Have you considered getting some training in driving with some of the good videos that are available? As someone else said, your horse doesn't care if he is a champion or not, he just wants to make you happy. Also, the more experience you have, the more confident you will be and the more he will trust your instruction. Most people have limited time weather wise. You can still harness and ground drive in an aisle way in the winter. Just make sure to warm the bit so it doesn't freeze to his mouth. If I were you, I would drive him whenever I got the chance. As for driving in competition, we have set up a ringlike area and go through show paces several times a week to get the feel of the different trots and the turnarounds. The more you both do it over and over, the more you will do things automatically in the ring and not even think about making a mistake because you both know exactly what to do. Even trot into a lineup with a header and backup and step forward just as if you were showing. Sit tall and straight and send confidence through the lines to your horse. You seem to already have the basics. Now you just need the practice and confidence to put them into practice.

If you still feel you must have a trainer, listen to some of the advice of others. I, personally, don't want to let someone else care for my babies for that long of a time. We did it with a couple of horses some years back, but probably won't do it again because we miss them too badly.

Most of all have fun. Good luck.

There are a few trainers i know personally that i would trust to train any of my horses to drive, i know them just from shows ext. I would love to have a driving horse, with a trainer ..i guess i am one of the few who do not want to drive, i would rather watch my horse drive with a trainer.

Sit back WATCH, LISTEN, not just the brags but how the horse is treated in the barn. YOU have to be satisfied what you want so dig deep and LOOK. There are plenty of trainers out there Tracy and the one Mark talking about does standardbreds and CDE. That would be Robin Cuffey. We currently have a member who is taking lessons from her and she is in your area. Give me a call or look me up sunday at the show and I'll see what I can come up with for you. I hate seeing Hillary move though she's my driving buddy. Linda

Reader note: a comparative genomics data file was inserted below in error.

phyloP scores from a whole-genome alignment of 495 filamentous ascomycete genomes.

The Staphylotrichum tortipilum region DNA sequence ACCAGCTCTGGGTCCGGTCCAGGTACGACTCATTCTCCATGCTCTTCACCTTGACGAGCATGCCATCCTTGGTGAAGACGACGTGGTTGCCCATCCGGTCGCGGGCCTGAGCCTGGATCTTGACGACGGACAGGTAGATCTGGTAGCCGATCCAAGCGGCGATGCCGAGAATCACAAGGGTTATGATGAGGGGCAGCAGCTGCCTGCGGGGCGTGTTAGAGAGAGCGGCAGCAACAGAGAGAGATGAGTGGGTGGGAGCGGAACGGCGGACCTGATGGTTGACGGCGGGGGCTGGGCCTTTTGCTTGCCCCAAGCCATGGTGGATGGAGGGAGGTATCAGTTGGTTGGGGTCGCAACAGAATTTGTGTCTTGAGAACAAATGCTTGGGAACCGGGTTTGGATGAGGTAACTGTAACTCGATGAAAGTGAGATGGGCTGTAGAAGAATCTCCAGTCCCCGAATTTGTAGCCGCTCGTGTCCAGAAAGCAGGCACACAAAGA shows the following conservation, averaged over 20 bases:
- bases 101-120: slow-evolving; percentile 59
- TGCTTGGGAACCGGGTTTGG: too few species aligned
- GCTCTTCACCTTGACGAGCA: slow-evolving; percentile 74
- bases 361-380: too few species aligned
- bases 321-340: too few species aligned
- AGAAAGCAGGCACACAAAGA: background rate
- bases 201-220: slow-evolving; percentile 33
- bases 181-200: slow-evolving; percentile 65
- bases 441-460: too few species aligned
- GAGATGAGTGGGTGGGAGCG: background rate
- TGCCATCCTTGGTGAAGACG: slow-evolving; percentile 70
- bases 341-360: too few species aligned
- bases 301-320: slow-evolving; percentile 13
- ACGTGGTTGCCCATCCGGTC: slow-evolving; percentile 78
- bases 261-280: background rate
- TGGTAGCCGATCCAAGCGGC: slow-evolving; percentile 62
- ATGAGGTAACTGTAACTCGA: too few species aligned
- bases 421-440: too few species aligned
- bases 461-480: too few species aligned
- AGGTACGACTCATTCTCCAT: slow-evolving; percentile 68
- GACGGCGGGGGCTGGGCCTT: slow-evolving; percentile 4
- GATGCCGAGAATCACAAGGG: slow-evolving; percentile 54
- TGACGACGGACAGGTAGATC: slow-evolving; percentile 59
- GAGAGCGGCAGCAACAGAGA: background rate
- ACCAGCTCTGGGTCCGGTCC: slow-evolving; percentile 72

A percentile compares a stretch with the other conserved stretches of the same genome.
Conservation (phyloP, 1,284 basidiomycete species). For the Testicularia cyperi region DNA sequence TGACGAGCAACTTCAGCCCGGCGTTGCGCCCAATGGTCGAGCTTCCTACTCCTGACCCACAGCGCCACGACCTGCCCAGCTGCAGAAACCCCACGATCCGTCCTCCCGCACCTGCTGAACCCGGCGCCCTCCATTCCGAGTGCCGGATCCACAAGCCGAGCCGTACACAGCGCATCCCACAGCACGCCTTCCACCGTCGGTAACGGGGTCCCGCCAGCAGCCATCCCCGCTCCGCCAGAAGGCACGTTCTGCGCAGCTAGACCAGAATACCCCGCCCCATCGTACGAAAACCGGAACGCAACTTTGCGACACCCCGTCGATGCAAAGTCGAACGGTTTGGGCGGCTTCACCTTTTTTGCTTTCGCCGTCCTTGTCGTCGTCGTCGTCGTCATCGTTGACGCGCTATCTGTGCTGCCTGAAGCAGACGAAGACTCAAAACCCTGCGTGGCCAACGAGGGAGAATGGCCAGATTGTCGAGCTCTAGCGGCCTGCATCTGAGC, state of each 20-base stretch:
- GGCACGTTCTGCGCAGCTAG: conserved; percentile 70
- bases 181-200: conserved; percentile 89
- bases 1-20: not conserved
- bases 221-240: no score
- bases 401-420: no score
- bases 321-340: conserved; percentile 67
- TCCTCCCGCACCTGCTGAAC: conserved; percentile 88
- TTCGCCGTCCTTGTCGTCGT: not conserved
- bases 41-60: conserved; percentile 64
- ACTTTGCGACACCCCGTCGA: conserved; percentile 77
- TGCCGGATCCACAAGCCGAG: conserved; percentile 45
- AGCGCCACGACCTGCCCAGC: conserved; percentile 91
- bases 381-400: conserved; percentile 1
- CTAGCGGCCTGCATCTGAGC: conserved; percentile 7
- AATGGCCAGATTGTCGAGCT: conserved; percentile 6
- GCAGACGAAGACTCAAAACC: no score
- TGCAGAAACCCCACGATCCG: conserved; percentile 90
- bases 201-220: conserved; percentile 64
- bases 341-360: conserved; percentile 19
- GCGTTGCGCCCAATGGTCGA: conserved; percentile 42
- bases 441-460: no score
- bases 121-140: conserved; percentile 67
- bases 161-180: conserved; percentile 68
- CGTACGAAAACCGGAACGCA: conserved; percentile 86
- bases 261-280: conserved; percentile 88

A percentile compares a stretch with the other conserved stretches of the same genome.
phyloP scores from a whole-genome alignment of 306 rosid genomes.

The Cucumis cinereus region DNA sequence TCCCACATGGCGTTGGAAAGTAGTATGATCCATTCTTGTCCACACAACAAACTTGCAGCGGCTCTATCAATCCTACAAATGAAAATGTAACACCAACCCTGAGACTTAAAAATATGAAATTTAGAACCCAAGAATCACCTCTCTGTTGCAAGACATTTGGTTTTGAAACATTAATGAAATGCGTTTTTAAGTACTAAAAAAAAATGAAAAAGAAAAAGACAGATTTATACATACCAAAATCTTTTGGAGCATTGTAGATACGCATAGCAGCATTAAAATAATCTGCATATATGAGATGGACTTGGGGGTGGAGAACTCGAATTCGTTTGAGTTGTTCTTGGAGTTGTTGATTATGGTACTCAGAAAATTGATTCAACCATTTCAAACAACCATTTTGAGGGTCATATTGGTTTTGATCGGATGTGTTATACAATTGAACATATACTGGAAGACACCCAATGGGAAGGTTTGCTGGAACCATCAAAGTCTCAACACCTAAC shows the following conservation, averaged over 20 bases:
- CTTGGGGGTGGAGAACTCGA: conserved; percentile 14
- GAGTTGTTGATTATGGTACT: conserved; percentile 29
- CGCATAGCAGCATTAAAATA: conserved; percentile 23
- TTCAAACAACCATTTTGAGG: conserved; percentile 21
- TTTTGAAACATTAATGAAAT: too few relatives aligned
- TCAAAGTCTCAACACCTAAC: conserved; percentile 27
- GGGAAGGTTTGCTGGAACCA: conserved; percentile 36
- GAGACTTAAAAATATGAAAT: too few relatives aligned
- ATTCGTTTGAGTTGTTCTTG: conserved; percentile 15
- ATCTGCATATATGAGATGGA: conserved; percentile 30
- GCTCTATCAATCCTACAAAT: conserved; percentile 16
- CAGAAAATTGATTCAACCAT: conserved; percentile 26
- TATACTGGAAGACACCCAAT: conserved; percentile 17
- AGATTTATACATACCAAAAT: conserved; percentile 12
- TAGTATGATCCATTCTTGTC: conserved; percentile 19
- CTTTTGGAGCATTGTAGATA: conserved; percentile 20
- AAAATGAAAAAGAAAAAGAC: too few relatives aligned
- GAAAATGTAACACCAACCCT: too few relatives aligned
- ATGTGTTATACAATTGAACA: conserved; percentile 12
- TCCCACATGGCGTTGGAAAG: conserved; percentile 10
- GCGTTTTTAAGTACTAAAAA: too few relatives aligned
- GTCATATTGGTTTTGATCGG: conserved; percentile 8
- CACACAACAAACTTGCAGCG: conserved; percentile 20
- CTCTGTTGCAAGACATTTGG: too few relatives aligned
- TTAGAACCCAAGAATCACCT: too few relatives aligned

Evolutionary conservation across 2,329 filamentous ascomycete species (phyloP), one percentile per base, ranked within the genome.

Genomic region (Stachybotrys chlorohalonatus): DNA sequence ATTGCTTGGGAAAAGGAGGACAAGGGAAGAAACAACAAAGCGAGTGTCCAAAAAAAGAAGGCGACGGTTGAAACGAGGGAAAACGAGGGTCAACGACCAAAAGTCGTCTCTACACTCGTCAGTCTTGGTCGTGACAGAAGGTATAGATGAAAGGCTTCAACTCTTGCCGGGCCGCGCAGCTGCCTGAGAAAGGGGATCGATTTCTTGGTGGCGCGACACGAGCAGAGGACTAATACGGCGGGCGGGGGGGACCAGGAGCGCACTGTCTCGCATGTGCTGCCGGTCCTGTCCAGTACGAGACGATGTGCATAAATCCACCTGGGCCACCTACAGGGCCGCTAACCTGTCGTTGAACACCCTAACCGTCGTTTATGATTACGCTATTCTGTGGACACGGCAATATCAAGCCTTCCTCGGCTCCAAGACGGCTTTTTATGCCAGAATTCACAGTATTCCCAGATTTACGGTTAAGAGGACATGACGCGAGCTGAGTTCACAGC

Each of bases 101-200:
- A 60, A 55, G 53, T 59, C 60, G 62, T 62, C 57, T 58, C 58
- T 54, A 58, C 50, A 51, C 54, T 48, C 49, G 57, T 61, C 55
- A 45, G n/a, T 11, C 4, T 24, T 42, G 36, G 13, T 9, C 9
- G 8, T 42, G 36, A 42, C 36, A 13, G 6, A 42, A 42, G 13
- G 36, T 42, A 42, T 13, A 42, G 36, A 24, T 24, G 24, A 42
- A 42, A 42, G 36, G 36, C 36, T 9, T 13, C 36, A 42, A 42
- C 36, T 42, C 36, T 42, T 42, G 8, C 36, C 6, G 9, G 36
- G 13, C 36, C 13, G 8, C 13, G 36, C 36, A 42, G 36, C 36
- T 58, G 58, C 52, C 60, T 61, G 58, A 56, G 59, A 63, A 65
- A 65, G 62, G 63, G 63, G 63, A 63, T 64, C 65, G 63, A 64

I've contacted two local trainers and they told me about $75/hour. I suppose that a monthly rate could be arranged with a different focus than I originally talked about.

Yes, I know he doesn't have to be a driving horse-- to say nothing about a champion. He is loved dearly here. But as a mother (of human kids and furkids alike) I tend to feel guilty about things...

Maybe starting him early in the season with someone that has an indoor facility would be good. He does better as the season gets on.

And I'm not aiming for national champion-- good gravy, no.

Last year at nationals my goal for him was--don't freak out.

This year the goal is don't freak out and perform better than last year.

Thanks to those that have responded and I wish more would do so... :)

PM me with info/names/recommendations if that's better for you.
Good advice, Linda. If I'm going to watch how trainers work with horses and people, I guess I need someone to point out who they are!! LOL
I don't know of anyone in your area but I found Annette (HHP) from right here on the forum long ago and I told myself when I get a horse to show, that's my trainer. I kept my eyes and ears open for a long time. I read her posts all the time, loved her ideas and her views and I knew from things she said that she treated her client horses and her clients very well. I knew we would click and that is very important to have a trainer you can communicate with. She has a wonderful reputation and besides being darn good with horses, she loves what she is doing. She is crazy in love with horses. If she wasn't on the other side of the earth, some of my horses would still be there with her now. Geesh, my little Dickens even sets up and gives his ears for a bath and I"m like "What are you doing? you don't have to keep doing that now you're home!).

As far as what a trainer expects from you: I'd say to leave them alone and let them do their job. Pay them timely and don't be a pain in the neck. Sure, ask questions, but don't get in their way and keep interrupting them so they can work your horse in peace. Watch, listen, pay close attention, don't get in a hurry, and you will find someone you trust with your horses too. Do your homework.
I have had

my mini mare in training with Robyn Cuffey, I have known Robyn for about 15 years and driven with her, she has a good sound safe approach to driving horses. If you go to the bottom of this link you will see some pics of her ground driving my mare

Robyn has been very ammenable to tailoring our training time and giving me homeowork...

So I don't leave my mare there for a month at a time, but we can go once a week for training or lessons... or I take her there for a week, it all depends ...

I think her rates are reasonable.

Hi there,

Robin Cuffey is wonderful - Photo Finish Farm in Gorham.

Ansley Newton in Pownal is also FANTASTIC.

they are both "large" horse trainers but have so much experience and are so good with all horses. No, they aren't going to bring your horse into the mini show ring, but they will help your horse improve as well as you!

I will be at the Tiny Hooves Show on Saturday if you want to talk. You can't miss me - I'll be the only one there 7 months pregnant and showing 3 horses! =)